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Terms of Engagement

The Amphibian

How Barack Obama learned to cover his right flank -- and his left.

Marc Serota/Getty Images
Marc Serota/Getty Images

It probably didn’t do him a bit of good, but Barack Obama performed a lot better in this week’s debate than many of his supporters — okay, the one writing this column — had feared. The reason for Obama’s success was simple enough: Mitt Romney could not find enough politically usable space to Obama’s right. In the Republican primaries, Romney could bid for the loony-tune vote by castigating the president as a closet European who doesn’t really love America. But all that went out the window when Romney had to reassure independent voters that he could be trusted with America’s national security. Romney could not figure out how to sound tougher than Obama without sounding reckless.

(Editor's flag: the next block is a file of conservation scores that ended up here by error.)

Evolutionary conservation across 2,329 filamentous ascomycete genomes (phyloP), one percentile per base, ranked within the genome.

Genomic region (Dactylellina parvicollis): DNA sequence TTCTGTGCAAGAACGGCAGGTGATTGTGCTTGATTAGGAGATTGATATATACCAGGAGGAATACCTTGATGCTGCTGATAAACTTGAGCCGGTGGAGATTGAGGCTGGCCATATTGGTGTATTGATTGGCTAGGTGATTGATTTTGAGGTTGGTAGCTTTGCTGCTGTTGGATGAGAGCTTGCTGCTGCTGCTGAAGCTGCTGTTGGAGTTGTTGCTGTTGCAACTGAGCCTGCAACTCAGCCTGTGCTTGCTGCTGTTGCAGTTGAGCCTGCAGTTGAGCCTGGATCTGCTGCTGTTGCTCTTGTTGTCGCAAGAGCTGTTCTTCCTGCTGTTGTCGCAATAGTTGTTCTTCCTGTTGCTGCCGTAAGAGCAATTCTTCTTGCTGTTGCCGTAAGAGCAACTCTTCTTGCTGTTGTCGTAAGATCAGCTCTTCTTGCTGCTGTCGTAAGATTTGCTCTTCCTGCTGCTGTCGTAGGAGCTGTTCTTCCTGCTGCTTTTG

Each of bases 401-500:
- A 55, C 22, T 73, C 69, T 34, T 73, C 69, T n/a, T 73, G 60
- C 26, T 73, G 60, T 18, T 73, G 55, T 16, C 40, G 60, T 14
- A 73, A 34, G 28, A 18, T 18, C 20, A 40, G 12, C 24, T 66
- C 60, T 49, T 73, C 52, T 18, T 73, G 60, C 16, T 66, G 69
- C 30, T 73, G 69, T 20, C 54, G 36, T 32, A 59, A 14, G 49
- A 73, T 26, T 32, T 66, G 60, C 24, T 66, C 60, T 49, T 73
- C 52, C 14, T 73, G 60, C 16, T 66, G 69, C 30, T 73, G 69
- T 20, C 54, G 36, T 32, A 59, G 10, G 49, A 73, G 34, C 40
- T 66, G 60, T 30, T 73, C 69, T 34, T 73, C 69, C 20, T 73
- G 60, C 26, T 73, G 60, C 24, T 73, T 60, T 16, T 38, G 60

You’d have to go back to Lyndon Baines Johnson in 1964 — the last pre-Vietnam election — to find a Democrat who pulled off that trick. But LBJ was a Cold Warrior; in the 2008 campaign, Obama appeared to run to the left of Hillary Clinton, who had voted in favor of the war in Iraq and whom Obama scorned as a prisoner of conventional thinking. And yet today it is much easier to mount a coherent critique of Obama’s foreign policy from the traditional left — or from the isolationist right — than it is from the position of responsible conservatism which Romney was trying to assume in the debate. What happened?